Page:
I enjoy a good puzzle game since it requires a lot of critical thinking in order to progress. While I did find some of this in Neon Junctions it didn’t happen until the latter levels, and by that point the game is already over. While this title is short and simple, it does feel pretty neat with its cyberspace aesthetic.
Neon Junctions is a puzzle game where you simply place boxes in different locations in order to get power to a teleport pad in order to progress to the next level. While this is simple in the majority of levels the end maps do offer unique concepts such as blocking doors open or having to get boxes away from power breakers in order to get power to the correct area. I found these mechanics to be easy to understand, but I did manage to use these ideas to create unique scenarios.
While there are some interesting puzzles, this game can be beat in under an hour if you’re clever. This is inherently not a bad thing, but it did feel sort of rushed, in my opinion, since the game introduces the more challenging segments in the last seven levels. I found this to be a problem because the game was finished by the time I felt as though I was fully invested in trying out new puzzles.
In spite of the length, the one thing I truly enjoyed was the overall look of Neon Junctions. This title reminded me of how the ‘80s thought cyberspace would look, and I am always the type who enjoys that art style. This game is graphically clean and simple with grid lines and black landscapes up against the neon purples, reds, and blues that show quite prominently throughout the world.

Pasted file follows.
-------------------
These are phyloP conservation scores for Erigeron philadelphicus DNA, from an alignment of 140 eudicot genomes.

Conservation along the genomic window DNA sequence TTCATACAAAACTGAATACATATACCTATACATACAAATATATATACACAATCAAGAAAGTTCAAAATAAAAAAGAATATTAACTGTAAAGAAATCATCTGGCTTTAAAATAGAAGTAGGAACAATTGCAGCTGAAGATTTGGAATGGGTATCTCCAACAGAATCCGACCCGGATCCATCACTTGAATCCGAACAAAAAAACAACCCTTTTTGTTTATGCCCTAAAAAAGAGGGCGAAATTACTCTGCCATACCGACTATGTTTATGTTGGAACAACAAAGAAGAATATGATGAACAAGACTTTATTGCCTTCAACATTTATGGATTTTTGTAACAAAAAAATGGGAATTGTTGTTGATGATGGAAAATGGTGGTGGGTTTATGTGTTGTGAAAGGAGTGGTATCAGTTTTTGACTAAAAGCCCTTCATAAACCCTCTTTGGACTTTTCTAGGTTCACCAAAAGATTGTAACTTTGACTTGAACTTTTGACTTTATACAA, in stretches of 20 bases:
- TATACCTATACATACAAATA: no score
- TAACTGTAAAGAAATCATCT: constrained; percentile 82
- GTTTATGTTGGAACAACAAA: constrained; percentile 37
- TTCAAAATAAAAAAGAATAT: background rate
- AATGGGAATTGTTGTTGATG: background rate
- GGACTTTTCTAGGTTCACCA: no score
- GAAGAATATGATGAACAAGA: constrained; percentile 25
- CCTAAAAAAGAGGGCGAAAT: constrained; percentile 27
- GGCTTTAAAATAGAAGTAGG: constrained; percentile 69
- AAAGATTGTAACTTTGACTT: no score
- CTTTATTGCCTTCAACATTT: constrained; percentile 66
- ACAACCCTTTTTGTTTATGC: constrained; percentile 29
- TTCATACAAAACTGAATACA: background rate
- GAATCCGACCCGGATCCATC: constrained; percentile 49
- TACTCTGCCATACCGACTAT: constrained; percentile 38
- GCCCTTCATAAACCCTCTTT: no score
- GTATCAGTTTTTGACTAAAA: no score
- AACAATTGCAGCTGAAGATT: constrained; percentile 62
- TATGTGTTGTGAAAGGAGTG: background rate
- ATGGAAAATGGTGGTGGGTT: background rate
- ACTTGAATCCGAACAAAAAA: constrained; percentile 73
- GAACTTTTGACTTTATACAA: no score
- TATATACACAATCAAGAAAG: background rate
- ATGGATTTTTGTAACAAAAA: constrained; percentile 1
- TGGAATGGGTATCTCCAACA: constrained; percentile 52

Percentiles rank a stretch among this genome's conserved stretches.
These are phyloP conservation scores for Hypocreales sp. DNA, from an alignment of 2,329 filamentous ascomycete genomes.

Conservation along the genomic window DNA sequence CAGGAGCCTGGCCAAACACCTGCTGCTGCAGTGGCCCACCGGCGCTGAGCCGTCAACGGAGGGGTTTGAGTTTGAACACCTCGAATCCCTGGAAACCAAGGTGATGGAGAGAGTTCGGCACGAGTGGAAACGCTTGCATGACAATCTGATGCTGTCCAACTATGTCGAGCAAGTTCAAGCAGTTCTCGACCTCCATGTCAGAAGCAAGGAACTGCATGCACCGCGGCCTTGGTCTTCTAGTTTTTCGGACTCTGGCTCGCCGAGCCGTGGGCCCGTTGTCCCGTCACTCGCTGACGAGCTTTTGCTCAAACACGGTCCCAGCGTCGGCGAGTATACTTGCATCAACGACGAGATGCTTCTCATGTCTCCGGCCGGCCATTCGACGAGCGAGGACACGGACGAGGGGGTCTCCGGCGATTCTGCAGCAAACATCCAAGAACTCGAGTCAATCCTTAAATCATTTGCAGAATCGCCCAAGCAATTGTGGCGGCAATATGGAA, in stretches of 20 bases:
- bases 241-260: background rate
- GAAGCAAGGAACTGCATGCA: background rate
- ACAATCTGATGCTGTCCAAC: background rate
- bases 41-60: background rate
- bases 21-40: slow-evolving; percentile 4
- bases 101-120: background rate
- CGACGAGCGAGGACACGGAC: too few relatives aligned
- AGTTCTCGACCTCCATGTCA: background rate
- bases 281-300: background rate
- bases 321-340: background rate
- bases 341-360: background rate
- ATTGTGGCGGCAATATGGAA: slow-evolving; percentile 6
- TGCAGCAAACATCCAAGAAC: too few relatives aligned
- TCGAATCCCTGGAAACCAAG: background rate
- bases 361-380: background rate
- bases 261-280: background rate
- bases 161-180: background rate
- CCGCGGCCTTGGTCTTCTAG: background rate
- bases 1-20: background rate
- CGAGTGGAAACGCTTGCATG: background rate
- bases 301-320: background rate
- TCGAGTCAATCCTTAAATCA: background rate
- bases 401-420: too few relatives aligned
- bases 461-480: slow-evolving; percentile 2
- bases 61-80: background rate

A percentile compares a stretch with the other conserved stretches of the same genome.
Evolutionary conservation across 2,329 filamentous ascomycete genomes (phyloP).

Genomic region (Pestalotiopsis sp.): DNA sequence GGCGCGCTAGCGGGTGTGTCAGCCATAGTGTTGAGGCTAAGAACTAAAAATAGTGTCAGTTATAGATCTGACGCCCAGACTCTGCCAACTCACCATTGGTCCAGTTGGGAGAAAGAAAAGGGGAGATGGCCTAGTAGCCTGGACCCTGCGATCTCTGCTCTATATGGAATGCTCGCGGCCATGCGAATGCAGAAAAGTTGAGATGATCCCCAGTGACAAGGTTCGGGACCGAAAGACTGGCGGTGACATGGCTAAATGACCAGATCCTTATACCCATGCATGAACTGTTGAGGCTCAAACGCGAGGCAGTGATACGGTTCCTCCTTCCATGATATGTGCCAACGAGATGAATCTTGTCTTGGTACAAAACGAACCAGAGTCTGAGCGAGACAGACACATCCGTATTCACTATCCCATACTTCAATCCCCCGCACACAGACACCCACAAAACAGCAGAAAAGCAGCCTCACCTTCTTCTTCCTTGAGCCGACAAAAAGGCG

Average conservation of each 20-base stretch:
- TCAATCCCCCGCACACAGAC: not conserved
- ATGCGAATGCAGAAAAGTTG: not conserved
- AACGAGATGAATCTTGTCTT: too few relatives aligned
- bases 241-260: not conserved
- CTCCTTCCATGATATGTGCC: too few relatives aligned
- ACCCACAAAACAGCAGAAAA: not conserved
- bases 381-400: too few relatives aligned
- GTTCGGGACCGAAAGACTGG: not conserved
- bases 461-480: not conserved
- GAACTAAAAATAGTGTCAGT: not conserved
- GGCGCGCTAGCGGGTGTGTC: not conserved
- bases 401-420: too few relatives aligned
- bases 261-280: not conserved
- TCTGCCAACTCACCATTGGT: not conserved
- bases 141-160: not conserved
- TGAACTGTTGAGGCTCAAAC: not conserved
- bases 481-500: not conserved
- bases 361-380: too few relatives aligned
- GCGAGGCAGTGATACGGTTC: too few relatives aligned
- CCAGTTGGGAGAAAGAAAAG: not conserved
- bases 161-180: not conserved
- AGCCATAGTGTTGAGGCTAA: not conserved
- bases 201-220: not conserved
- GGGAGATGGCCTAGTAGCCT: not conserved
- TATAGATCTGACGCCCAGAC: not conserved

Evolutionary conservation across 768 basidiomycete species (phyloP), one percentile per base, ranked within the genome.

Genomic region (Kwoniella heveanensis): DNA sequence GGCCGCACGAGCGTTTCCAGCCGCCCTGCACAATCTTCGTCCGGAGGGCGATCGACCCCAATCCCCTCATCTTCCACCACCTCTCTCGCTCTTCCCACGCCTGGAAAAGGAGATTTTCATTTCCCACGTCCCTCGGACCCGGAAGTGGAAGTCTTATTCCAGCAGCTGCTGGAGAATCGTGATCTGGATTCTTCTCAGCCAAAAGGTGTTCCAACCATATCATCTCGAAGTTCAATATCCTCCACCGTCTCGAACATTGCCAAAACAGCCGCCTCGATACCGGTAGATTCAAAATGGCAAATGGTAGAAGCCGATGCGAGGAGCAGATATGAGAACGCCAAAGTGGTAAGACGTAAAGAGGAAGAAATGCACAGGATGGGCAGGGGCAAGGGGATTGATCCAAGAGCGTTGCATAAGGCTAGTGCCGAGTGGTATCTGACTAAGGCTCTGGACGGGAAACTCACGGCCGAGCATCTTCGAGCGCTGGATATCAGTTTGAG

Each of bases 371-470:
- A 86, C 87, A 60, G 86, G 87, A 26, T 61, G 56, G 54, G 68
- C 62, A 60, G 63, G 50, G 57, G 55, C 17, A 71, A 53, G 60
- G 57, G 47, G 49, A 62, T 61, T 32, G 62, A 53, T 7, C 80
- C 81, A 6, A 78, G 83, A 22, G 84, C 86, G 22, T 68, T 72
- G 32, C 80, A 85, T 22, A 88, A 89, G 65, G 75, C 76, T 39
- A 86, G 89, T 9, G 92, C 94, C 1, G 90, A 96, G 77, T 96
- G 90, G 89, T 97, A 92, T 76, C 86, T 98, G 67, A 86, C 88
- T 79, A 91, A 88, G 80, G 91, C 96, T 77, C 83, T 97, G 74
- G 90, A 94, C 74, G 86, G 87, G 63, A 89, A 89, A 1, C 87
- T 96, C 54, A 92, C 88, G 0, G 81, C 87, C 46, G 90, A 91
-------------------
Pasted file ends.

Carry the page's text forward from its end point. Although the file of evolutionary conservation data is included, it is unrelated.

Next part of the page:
While not the worst game I’ve ever played, I would say I’m slightly disappointed in Neon Junctions because it left me wanting more. By the time I felt immersed in the gameplay it was over. But despite that, what’s here is pretty fun. Mix that with the appeal of the graphics and this game has something that may be worth picking up for an afternoon.
Review: Neon Junctions (Nintendo Switch)
Neon Junctions is a simple puzzle game that doesn’t last very long, but is a great way to spend an afternoon if you’re looking for something to beat in a sitting. Unfortunately though the puzzles don’t get challenging until the last few stages, which left a feeling for more.